Basically, the Game Boy is for games designed, but it is also possible, with special programs such as Carillon , LSDJ , Music Box , Nanoloop , Pocket Music etc. ( Chiptune - to music) compose . Some musicians use the Game Boy at their concerts. In order to prevent the playing of software not licensed by Nintendo, the Game Boy had a CPU-internal bootloader as protection. The Nintendo logo is displayed when a licensed game is started. As soon as the logo has reached the center of the screen, the CPU-internal bootloader compares the logo on the game module with the internally saved Nintendo logo. Since the protection is based on the use of the trademarked Nintendo logo, its use for a non-licensed product would have given the console manufacturer the opportunity to sue the respective provider for the unauthorized use of the logo. The British developer Argonaut Software managed to bypass the logo protection, because the bootloader read the logo again from the game module before the comparison. Argonaut and Nintendo entered into a business relationship that led to the development of the 3D add-on chip Super FX for the Super Nintendo Entertainment System.

In Japan, Nintendo launched the PlayYan, a module for the Game Boy Advance, which can be used to display and play files in MP3 , MPEG-4 and DivX formats. However, you cannot compose your own music with him. The PlayYan was also sold outside of Japan as a Game Boy MP3 player without the video function .

The Game Boy can also be used for simple measurement and control tasks. For this purpose, special plug-in modules must be built and your own programs must be written. There are also some special modules u. a. for autotuning, for measuring blood glucose or for controlling sewing machines.


Super Famicom with inserted Super Game Boy 2 module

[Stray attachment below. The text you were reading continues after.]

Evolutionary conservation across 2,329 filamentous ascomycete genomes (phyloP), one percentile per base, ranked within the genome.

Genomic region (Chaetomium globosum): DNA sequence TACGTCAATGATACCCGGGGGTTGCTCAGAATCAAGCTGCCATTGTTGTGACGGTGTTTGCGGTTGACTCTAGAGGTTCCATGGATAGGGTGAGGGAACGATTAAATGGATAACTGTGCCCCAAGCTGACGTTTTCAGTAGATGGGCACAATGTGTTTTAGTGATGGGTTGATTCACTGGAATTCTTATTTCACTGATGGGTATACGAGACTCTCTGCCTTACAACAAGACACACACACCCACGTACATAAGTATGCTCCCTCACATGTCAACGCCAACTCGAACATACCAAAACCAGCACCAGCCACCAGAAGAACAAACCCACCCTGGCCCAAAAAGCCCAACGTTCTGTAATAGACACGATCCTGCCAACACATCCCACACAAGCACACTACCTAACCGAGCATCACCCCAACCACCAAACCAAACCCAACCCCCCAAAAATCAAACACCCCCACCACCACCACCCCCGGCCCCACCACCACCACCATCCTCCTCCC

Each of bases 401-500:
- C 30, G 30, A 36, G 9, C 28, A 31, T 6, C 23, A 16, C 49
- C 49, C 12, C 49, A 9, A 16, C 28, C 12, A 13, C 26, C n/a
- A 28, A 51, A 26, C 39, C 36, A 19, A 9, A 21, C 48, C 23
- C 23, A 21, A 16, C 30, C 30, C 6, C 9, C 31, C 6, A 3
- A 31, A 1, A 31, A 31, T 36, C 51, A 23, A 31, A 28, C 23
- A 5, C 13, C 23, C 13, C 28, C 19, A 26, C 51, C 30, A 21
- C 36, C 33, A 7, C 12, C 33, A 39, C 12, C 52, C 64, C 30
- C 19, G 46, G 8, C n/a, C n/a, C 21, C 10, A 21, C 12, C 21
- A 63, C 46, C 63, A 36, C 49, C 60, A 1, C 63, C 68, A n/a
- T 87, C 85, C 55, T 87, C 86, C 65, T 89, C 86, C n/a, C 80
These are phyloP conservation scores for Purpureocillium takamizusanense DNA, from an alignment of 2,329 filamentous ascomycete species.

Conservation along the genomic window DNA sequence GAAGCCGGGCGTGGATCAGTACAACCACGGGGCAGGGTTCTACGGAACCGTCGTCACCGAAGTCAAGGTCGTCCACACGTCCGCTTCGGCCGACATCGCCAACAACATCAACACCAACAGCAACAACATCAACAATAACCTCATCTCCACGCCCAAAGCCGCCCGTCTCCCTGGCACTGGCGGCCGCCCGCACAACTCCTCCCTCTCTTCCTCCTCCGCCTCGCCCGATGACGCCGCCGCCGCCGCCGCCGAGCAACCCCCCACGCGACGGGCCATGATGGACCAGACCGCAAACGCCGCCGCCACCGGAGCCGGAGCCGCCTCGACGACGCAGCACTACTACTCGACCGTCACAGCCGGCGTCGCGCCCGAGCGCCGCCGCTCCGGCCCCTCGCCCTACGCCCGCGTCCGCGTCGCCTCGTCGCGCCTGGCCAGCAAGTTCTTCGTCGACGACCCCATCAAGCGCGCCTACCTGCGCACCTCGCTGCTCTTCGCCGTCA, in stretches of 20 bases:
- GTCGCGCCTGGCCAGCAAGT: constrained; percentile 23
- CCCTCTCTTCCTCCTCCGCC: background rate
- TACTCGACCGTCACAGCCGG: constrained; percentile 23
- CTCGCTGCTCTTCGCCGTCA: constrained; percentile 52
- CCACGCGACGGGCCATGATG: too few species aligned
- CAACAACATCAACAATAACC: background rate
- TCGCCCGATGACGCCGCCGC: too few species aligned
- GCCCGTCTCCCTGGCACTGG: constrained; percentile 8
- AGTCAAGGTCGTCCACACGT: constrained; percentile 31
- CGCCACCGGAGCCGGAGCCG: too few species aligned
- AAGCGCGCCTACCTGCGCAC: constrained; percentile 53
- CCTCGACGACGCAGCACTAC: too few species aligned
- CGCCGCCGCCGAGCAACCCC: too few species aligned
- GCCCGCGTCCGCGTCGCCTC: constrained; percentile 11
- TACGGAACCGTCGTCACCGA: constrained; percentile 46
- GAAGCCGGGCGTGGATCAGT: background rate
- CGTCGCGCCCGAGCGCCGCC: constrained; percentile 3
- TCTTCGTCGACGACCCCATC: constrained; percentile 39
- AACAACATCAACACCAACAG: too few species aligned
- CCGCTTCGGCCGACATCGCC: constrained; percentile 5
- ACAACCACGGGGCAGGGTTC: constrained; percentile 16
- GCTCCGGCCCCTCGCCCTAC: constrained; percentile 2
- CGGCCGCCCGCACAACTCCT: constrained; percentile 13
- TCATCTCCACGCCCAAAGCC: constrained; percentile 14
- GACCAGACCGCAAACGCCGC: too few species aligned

As the first, direct emulation of the Game Boy hardware, the Super Game Boy was offered from 1994. This is a SNES module into which a Game Boy module is plugged. In this way, it is possible to play Game Boy games in color through the SNES. The Super Game Boy or the Japan-exclusive Super Game Boy 2 is not an actual emulator in the sense of a software emulator because it has components of the handheld console on the circuit board. The performance of the SNES is only required for the additional effects.

Nintendo later launched the Game Boy Player for the GameCube , with which it was also possible to play Game Boy Color and Game Boy Advance games.

Programs such as VisualBoyAdvance have been developed to emulate the Game Boy on a PC . These emulators are used by game programmers to test their simple Game Boy applications, such as Game Boy watches or homebrew games. However, the emulators are also used for copyrighted games that are illegally distributed via websites and file sharing networks.

Successor to the Game Boy series

The Nintendo DS (Dual Screen) was originally marketed in parallel to the Game Boy Advance, but from then on the developers preferred it to the Game Boy Advance. The DS has a touchscreen , a built-in microphone and a WLAN adapter z. B. for online multiplayer. This platform is only downwardly compatible with Game Boy Advance games, not with Game Boy Color games. According to Nintendo, the Nintendo DS is not the successor to the Game Boy Advance, but rather a new handheld game. It does not belong to the actual Game Boy series.


  • David Sheff: Nintendo - Game Boy ; Goldmann, M., 1993, ISBN 3-442-30600-0 .
  • Michael S. Mühlhaus: Measuring and controlling with the Game Boy , Franzis, 2003, ISBN 3-7723-4205-1 .
  • Seppatoni: Game Boy Games Guide ;, 2007.

Web links

Commons : Game Boy  - collection of pictures, videos and audio files
  • Game Boy Land - German-language website about the classic Game Boy
  • neXGam - many specials & reviews about the Game Boy
  • neXGam - many specials & reviews about the Game Boy Color
  • - German online magazine for the Game Boy Advance

Individual evidence

  1. a b c IR Information: Sales Data - Dedicated Video Game Sales Units. In: Nintendo Co., Ltd. Retrieved on August 19, 2019 .
  2. ↑ Top 10 Most Successful Game Boy Games of All Time. April 23, 2019, accessed August 6, 2020 .
  3. Damien McFerran: The Making of Gameboy. (PDF; 2.5 MB) In: Issue. Retro Gamer Magazine, pp. 42-47 , accessed January 30, 2011 (English).
  4. Feature: The Making of the Nintendo Game Boy - Damien Mcferran (English)
  5. a b c d e f g h Stephan Freundorfer : Special: Review: Nintendo Game Boy. In: IDG, January 19, 2014, accessed April 28, 2014 .
  6. a b c d Evan Amos: Game Boy Manual. Nintendo of America, accessed April 30, 2014 .
  7. a b c Technical data. Retrieved on February 29, 2020 (German).
  8. a b TASVideos / Platform Framerates. Retrieved February 29, 2020 .
  9. Nanoloop. Retrieved March 11, 2015 .
  10. YouTube - Gameboy. Retrieved March 11, 2015 .
  11. Damien McFerran: Born slippy: the making of Star Fox. June 22, 2014, accessed August 19, 2019 .
  12. IGN - PlayYan. IGN, accessed March 11, 2015 .
  13. Retrieved March 11, 2015 .